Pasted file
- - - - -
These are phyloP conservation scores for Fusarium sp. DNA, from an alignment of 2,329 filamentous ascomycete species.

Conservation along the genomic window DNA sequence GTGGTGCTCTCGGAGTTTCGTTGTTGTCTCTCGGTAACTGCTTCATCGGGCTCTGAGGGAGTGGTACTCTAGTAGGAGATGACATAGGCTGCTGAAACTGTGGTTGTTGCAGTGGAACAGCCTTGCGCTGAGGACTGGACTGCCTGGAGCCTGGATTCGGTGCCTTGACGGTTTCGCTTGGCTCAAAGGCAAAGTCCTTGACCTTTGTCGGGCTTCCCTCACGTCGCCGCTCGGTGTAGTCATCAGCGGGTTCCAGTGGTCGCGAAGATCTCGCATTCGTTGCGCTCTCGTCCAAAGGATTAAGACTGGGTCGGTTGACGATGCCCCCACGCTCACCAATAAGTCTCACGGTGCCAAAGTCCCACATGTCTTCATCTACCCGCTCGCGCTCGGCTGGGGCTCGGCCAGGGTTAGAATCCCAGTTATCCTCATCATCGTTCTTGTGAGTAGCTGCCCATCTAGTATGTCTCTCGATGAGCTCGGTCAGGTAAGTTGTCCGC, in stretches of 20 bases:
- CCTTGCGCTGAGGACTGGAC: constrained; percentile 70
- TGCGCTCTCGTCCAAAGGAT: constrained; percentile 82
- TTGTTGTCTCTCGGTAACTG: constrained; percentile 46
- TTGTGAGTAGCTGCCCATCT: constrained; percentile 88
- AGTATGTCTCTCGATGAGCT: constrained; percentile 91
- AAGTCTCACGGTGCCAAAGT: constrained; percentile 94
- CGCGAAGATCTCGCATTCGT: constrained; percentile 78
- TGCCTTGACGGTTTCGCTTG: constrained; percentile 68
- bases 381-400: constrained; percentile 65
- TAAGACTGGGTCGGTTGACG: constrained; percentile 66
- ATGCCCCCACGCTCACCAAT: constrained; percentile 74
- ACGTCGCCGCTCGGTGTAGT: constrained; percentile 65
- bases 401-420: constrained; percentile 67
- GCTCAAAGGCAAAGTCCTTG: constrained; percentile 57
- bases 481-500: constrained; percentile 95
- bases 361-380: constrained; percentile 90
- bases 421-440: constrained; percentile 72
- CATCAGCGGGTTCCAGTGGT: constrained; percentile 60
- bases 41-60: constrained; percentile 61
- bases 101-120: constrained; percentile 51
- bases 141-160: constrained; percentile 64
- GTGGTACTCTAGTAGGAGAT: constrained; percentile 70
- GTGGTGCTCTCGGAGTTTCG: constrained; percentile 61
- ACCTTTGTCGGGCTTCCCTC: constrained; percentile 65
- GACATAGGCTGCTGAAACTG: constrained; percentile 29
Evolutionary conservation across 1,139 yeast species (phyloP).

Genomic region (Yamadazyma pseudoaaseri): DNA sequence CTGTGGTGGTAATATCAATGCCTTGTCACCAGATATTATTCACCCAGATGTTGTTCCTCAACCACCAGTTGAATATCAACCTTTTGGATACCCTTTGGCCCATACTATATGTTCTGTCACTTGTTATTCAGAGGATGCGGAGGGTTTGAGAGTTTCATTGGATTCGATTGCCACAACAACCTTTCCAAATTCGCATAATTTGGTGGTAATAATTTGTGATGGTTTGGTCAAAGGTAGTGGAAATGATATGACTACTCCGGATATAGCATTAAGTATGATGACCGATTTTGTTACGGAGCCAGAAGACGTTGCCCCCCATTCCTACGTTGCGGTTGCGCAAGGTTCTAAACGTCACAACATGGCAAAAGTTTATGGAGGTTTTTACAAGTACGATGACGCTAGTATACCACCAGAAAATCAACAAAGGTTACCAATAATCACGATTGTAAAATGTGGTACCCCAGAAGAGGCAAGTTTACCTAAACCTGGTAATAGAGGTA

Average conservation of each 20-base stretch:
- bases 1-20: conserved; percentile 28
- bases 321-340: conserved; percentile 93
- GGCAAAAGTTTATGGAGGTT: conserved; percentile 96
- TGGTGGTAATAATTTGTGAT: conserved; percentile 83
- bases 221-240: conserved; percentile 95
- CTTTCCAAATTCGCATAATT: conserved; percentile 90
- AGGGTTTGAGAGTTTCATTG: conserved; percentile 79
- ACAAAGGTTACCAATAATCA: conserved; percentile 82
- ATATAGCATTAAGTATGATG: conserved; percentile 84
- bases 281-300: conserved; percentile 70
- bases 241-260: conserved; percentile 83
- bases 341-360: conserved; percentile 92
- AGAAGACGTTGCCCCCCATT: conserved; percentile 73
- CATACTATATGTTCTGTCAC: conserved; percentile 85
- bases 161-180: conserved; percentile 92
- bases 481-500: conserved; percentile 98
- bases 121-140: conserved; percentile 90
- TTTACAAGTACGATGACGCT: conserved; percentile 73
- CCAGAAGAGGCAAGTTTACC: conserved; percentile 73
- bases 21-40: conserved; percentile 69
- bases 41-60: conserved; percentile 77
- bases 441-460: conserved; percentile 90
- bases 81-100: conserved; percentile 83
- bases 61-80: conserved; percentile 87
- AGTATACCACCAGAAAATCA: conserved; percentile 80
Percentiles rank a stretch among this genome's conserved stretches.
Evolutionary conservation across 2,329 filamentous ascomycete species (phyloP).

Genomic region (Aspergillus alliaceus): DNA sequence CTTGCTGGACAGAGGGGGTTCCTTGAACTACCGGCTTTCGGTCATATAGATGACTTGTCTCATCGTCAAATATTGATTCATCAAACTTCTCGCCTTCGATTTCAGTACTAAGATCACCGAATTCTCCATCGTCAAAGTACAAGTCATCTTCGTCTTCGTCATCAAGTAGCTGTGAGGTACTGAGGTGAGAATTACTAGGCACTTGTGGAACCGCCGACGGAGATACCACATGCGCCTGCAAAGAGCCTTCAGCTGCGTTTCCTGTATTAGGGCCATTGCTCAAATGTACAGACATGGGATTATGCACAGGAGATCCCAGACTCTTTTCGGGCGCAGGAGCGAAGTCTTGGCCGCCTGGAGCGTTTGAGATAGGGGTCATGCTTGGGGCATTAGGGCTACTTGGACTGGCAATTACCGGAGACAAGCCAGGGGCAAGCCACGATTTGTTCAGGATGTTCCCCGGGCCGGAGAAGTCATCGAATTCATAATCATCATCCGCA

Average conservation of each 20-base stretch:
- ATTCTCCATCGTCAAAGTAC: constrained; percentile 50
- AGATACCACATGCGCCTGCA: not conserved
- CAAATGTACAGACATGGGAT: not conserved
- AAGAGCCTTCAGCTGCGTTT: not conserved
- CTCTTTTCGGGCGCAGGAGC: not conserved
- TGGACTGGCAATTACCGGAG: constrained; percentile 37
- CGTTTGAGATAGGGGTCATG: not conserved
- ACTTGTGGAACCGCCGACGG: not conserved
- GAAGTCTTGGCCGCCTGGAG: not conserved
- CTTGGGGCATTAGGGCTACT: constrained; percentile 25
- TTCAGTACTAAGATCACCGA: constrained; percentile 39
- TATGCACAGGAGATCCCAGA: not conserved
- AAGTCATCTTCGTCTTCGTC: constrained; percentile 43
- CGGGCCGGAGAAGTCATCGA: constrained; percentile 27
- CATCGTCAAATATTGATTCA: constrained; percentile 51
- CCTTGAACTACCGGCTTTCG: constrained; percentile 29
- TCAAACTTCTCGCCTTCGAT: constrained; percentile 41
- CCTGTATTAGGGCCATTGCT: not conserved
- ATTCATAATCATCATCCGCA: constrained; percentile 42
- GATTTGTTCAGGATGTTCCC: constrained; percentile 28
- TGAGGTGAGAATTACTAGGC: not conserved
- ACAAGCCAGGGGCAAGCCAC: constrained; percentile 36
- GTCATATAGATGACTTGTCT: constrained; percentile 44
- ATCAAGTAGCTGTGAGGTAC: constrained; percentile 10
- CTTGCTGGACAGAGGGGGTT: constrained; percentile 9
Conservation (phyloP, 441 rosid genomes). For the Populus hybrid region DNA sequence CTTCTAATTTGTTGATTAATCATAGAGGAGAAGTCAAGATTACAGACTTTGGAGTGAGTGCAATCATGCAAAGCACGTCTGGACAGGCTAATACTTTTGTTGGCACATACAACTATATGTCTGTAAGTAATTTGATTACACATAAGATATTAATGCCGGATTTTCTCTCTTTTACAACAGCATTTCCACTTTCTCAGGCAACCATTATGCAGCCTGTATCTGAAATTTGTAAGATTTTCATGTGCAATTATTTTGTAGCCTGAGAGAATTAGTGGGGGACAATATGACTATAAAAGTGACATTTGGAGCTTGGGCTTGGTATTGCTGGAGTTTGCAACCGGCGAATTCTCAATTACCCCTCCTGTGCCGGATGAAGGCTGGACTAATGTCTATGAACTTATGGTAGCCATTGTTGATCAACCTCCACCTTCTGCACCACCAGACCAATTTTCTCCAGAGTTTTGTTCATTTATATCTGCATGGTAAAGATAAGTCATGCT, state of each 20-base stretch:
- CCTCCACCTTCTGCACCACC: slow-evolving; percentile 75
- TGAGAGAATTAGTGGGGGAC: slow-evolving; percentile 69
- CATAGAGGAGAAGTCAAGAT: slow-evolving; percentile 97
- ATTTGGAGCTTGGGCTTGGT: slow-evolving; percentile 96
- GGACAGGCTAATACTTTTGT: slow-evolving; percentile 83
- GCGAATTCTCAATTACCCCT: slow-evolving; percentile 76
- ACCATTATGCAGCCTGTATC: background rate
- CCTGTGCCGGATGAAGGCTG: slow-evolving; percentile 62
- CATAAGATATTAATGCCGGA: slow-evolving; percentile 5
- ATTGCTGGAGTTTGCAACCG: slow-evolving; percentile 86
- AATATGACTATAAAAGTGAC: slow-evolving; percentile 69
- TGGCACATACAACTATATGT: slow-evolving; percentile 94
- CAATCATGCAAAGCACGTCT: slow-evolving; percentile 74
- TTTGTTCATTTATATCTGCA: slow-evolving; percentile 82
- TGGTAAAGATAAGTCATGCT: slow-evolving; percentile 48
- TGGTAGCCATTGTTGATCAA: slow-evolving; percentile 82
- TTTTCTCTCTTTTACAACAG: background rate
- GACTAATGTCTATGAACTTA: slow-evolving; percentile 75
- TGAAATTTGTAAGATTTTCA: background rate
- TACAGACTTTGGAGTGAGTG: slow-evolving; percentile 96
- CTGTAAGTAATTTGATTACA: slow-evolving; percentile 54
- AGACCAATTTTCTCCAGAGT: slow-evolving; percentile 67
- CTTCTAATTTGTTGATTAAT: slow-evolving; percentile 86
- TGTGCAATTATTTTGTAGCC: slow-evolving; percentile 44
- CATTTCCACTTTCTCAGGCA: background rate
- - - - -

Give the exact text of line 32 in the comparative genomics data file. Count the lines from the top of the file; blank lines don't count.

- bases 321-340: conserved; percentile 93